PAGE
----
Documentation of Zenzontepec Chatino Language and Culture
|Affiliation||University of Texas at Austin|
|Collection Status||Collection online|
|Landing Page Handle||http://hdl.handle.net/2196/303f1a8a-447a-4ab7-93a2-fbddb3a14fab|
Summary of the deposit
This project produced transcribed and analyzed texts from Zenzontepec Chatino (CZN), the most divergent Chatino language (Otomanguean), spoken in the southern Sierra Madre of Oaxaca, Mexico (16°32″N, 97°30″W). There are about 8,000 speakers, but communities are shifting to Spanish. The corpus will document naturally occurring narrative, dialogue, ritual speech, traditional medicine, ethnobiological information, and geographic knowledge. The texts are the basis of a descriptive grammar, augment a tri-lingual dictionary in progress, and are to be shared with the community in printed booklets, CDs, and through archival. Native speakers will be trained in documentation methods and transcription.
The Chatino people of Santa Cruz Zenzontepec, an indigenous community in the Southern Sierra Madre mountains of Oaxaca State, Mexico.
Zenzontepec Chatino (ISO 639-3 czn), is referred to as tsá’ jnyá in the language itself. Chatino is a group of languages of the Zapotecan language family of the Otomanguean stock.
As Chatino is a tonal language, the following characters have been used to indicate phonetic qualities:
- High tone is marked by (!) after a vowel
- Mid tone is (_) after a vowel
- Vowels with no following special character bear no lexical tone
- Vowel nasalization is written as & after a vowel
- Compound boundaries are (=)
- Prefixes are xxx- (hyphen, with no space)
- Enclitics are ” -xxx” (space then hyphen)
The deposit materials were created by a team made up of a non-native speaker linguist and native speaker community members.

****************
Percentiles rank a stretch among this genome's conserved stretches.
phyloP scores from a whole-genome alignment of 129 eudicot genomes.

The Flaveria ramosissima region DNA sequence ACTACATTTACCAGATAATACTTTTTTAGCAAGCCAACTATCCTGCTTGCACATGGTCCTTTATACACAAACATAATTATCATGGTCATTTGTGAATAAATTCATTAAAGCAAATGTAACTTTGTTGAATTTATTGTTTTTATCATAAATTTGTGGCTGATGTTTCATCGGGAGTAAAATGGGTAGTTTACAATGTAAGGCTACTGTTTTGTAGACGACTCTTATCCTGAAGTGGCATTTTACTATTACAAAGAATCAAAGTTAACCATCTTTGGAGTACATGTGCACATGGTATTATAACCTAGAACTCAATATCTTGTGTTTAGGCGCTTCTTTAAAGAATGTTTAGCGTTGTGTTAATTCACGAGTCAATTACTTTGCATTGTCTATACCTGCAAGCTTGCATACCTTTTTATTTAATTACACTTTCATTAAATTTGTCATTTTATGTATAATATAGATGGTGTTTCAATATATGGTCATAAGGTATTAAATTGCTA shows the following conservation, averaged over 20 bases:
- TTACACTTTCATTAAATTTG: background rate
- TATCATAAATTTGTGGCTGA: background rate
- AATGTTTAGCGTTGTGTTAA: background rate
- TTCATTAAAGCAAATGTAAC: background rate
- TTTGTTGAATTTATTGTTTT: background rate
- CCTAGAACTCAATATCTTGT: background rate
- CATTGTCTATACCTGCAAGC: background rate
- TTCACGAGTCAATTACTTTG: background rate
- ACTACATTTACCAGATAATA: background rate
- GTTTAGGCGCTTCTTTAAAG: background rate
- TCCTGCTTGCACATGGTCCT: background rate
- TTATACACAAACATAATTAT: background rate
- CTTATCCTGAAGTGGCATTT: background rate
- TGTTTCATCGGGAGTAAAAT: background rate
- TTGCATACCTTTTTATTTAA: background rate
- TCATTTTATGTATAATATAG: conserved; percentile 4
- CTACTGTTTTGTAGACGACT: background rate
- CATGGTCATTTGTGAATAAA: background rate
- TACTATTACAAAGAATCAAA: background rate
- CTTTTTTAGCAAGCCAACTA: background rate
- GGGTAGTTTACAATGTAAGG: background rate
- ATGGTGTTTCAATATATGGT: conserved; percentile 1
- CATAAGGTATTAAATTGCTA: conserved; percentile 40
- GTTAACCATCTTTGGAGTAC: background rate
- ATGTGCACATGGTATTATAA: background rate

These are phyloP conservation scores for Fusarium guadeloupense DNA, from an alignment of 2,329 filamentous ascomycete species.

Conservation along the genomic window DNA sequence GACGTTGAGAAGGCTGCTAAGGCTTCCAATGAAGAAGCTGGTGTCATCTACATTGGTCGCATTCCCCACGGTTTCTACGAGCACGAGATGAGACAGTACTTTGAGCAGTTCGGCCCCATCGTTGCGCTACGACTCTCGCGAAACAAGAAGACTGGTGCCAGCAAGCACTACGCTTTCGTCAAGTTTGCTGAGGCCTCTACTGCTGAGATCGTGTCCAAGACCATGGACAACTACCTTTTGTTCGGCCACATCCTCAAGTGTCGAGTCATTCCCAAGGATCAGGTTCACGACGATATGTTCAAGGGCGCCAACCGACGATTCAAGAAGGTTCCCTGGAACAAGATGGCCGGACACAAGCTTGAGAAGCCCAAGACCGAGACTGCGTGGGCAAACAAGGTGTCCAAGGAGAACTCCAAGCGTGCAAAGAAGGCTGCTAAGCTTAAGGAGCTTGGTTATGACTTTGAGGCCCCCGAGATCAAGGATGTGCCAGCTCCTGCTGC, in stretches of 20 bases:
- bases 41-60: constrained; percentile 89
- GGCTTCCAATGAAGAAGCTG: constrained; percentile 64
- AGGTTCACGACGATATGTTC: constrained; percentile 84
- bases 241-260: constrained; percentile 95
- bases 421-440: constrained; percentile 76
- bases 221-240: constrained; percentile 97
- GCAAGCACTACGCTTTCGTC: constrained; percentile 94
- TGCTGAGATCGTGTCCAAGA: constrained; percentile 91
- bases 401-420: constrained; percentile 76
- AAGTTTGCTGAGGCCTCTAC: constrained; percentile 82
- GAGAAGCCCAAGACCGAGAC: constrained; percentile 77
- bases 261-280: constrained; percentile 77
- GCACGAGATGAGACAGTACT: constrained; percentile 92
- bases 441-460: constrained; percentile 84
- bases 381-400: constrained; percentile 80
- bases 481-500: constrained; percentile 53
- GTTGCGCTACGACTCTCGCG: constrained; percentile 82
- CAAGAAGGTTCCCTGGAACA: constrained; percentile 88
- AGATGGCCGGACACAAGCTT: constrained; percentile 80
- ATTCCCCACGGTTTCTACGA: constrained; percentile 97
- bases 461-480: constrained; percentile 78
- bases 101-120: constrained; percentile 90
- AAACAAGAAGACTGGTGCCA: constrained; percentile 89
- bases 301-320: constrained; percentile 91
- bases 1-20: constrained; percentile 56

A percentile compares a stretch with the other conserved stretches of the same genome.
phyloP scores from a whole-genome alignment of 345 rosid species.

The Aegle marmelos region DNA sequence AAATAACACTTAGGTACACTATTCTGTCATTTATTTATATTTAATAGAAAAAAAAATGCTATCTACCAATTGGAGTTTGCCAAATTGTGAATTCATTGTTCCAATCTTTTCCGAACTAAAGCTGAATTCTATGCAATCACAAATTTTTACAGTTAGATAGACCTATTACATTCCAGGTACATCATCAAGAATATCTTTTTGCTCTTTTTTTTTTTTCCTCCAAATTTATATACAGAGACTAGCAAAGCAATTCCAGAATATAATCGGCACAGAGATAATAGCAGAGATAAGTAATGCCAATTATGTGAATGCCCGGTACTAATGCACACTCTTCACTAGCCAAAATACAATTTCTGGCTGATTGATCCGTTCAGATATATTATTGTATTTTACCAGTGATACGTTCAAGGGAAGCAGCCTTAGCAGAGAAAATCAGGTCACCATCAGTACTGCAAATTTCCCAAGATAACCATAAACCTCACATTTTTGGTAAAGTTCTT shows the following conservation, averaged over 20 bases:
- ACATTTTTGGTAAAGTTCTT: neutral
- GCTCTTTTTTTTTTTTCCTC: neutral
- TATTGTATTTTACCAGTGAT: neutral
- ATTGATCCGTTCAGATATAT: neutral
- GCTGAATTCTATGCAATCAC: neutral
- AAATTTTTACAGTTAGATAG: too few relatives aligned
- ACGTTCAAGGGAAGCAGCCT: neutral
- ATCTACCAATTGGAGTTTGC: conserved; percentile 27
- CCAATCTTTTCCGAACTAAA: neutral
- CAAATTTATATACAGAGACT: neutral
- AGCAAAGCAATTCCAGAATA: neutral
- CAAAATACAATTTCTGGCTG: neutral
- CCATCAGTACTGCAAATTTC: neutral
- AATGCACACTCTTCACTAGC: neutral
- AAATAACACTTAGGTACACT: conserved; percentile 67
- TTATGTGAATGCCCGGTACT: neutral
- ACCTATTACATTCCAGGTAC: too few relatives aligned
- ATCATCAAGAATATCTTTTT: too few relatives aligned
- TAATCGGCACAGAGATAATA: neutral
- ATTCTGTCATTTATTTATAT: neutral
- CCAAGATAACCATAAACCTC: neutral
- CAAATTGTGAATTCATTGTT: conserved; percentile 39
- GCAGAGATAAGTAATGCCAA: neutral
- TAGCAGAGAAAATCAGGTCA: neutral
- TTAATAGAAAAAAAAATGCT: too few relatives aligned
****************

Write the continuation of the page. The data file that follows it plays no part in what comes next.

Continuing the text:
The primary content of the corpus is a collection of audio recordings of naturalistic speech of a wide range of genres, including but not limited to: folk tales; traditional beliefs; dialogue; advice giving; personal narrative; history; and description of local geography, agricultural practices, religion, traditional medicine, the indigenous political system, norms of social interaction, family values, crafts, and music. Many texts contain social commentary and reflections on how the language, culture, and biodiversity of the region are threatened and changing. Many recordings also contain metadocumentary recountings of the trajectory of the language documentation project from a native speaker documenter’s perspective. Aside from naturalistic texts, the deposit includes some recordings of elicitation sessions geared toward particular grammatical topics or example sentences that illustrate the meaning and usage of vocabulary, most of which were not elicited but spontaneously offered by a native speaker. The majority of the audio resources are accompanied by transcriptions with free translations in Spanish, and some of the resources are accompanied by photographs of the events and the participants in them.
This project was carried out alongside Anthony Woodbury’s Documentation of Chatino. As a result, there is some overlap with materials deposited in Anthony Woodbury’s deposit (http://hdl.handle.net/2196/00-0000-0000-0001-BBFF-F). This deposit contains consistent and rich metadata, as well as detailed transcription files which were not available in previous versions.
As is also the case with some materials in Woodbury’s Documentation of Chatino corpus, some of the recordings are already in AILLA – The Archive of the Indigenous Languages of Latin America, University of Texas at Austin, TX, USA. The time span covered by the materials is June 2007-April 2012.
Translations in annotation files are in Spanish. Some notes in annotation files are in English.
Acknowledgement and citation
To refer to any data from the collection, please cite as follows:
Campbell, Eric. 2012. Documentation of Zenzontepec Chatino Language and Culture. Endangered Languages Archive. Handle: http://hdl.handle.net/2196/00-0000-0000-0002-2B1F-3. Accessed on [insert date here].